Flash Fiction Friday – August

For this month’s flash piece, I’m returning to Barif and the Wolves of Sorrow series. A Successful Mission Gone Wrong follows Jelayan on a retrieval mission of a well-protected green gem (August’s peridot). This story occurs after Jelayan’s book (#4) but before Hinata’s (#6) when Jelayan is still fitting into her new duties with her mate’s covert operations organization. There are no spoilers for the series’ overarching plot.

For this flash short, Kellan and Jelayan are still a relatively new couple still learning how to be in a relationship. Add in a boss/subordinate situation, and you get what happens here. A wolf who does whatever’s required to succeed on her mission, and her mate’s fury when it comes at the expense of her health. Sometimes even the most successful mission is still a failure.

A Successful Mission Gone Wrong

The gem hung suspended in a rotating case, the light sparking off its yellow-green facets. The walls of the case were a transparent alloy of intergalactic grade aramidium rated to withstand a planetary barrage. There wasn’t an obvious access point to the gem, no door latch or visible hinges. It was as if the gem formed within the case instead of being placed there.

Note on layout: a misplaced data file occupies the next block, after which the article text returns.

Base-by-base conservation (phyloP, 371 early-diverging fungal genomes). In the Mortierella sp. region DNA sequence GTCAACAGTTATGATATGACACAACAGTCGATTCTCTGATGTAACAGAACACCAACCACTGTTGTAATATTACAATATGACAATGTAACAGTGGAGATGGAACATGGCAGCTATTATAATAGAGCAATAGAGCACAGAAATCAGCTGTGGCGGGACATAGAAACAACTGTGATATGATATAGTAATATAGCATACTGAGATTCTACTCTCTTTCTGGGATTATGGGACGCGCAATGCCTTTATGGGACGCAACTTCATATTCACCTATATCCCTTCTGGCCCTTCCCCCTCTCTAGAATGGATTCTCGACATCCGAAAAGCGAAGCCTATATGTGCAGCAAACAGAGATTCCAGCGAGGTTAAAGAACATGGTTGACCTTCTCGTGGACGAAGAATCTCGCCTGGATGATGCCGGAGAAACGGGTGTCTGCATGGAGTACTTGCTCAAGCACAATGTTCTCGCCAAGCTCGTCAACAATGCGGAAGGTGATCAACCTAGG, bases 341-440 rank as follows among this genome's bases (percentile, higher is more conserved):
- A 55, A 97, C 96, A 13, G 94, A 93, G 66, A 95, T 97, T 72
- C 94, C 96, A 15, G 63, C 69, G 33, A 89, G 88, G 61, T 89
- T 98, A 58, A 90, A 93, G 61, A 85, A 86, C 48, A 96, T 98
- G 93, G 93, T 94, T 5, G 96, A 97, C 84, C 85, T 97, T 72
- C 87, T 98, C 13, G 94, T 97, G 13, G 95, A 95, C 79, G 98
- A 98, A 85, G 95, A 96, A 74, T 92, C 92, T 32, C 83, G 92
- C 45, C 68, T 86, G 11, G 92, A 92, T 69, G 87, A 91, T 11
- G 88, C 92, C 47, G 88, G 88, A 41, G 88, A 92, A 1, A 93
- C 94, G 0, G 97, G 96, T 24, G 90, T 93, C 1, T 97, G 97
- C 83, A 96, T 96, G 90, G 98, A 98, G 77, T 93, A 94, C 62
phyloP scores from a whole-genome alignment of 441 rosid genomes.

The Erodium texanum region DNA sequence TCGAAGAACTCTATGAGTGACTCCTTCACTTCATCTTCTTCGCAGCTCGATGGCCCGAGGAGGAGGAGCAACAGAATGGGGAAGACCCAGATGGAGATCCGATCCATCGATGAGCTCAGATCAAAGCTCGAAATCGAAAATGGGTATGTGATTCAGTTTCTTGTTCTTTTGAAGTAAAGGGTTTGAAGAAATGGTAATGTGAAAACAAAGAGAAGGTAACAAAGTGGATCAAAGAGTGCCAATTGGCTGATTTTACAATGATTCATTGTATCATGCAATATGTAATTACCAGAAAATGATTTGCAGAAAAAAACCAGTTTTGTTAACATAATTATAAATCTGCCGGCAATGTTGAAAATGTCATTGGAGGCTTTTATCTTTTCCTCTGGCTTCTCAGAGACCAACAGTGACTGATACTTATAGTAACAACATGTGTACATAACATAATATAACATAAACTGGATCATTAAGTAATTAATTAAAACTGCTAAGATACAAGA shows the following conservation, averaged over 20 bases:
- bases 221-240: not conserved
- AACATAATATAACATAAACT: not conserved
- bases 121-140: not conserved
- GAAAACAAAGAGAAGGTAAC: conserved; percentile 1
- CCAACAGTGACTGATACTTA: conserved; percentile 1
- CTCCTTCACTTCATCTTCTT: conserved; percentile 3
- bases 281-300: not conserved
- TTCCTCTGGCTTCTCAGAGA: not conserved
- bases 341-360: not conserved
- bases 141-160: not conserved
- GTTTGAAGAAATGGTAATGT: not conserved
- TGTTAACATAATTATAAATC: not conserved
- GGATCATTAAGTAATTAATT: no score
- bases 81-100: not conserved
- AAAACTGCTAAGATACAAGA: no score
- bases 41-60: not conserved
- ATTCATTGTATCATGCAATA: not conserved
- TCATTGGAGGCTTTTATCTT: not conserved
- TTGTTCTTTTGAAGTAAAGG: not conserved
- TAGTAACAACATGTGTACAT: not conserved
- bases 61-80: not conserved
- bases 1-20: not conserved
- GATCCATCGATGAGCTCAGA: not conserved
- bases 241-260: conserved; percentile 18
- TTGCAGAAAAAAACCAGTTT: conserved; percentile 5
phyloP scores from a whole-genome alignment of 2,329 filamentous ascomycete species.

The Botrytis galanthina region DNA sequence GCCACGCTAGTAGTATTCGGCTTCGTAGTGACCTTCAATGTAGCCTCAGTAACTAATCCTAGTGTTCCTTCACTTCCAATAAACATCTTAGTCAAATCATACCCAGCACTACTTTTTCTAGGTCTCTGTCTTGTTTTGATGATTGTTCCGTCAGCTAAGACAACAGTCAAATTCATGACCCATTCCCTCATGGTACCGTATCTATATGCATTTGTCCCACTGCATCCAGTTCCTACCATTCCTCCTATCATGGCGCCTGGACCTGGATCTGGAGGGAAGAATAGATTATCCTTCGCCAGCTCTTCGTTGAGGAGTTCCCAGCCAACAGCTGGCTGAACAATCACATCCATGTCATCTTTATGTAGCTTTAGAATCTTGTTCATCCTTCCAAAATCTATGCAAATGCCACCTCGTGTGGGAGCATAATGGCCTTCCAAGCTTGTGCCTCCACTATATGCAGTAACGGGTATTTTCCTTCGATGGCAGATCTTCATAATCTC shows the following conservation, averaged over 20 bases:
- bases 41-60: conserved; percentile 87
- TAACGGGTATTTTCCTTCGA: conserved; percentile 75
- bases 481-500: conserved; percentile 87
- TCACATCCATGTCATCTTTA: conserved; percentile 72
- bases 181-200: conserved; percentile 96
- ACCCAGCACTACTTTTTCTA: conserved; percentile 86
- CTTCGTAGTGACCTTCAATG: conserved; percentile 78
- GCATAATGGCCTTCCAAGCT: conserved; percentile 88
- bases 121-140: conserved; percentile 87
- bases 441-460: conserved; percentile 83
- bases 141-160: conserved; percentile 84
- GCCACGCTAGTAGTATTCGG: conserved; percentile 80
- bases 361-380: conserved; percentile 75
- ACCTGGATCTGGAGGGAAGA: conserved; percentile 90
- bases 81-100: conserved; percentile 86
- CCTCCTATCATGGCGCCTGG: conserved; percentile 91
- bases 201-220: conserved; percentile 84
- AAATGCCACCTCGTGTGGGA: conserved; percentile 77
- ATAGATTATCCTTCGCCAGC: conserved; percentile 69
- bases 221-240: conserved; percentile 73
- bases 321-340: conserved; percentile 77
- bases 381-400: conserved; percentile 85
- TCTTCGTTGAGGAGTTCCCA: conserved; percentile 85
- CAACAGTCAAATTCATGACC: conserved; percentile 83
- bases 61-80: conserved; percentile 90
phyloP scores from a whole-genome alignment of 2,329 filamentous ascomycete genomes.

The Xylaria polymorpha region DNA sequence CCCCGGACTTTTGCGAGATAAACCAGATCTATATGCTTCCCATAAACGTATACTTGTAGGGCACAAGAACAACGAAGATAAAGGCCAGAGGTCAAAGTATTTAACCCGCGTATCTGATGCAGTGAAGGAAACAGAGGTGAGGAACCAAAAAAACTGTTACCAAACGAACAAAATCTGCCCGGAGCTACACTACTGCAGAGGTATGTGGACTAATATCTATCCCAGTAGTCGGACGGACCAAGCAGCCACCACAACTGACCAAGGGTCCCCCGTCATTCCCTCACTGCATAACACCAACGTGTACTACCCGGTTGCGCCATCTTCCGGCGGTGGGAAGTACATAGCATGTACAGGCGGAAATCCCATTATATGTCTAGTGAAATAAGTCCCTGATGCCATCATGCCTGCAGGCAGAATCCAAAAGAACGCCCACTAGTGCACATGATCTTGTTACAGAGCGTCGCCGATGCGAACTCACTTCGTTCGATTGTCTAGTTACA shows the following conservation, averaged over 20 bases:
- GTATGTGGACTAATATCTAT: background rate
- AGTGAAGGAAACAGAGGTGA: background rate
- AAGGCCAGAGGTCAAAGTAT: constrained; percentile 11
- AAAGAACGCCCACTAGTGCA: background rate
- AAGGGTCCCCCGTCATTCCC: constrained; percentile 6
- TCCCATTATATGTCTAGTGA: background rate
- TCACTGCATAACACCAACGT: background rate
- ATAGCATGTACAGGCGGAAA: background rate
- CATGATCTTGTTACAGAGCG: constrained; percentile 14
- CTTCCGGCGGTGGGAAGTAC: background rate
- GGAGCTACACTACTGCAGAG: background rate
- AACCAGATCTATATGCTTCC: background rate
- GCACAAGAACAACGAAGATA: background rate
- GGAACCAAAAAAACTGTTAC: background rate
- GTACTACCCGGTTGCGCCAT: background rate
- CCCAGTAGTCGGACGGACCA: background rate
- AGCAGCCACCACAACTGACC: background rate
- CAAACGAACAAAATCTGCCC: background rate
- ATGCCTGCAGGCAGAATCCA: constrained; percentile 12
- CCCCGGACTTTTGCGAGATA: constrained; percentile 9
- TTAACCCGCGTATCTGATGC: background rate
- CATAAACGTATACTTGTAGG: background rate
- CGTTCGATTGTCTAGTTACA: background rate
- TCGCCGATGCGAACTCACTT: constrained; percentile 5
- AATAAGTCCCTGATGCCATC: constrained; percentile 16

She stalked around the case on silent feet and studied it from every angle. The iridium light wands chased the shadows from the room, but a moment of tampering caused one to flicker in erratic bursts. During one of those flickers, her shadow revealed a shimmer of light surrounding the case. She bared her fangs in a triumphant smile. Clever, but not clever enough to defeat a cat. Sneaky was in her DNA.

The shimmer indicated a complex security system. An alarm was a given as were offensive capabilities. Her first task was identifying each type of offensive attack woven into the security measures. Her real challenge, of course, was to deactivate them all without triggering the alarm.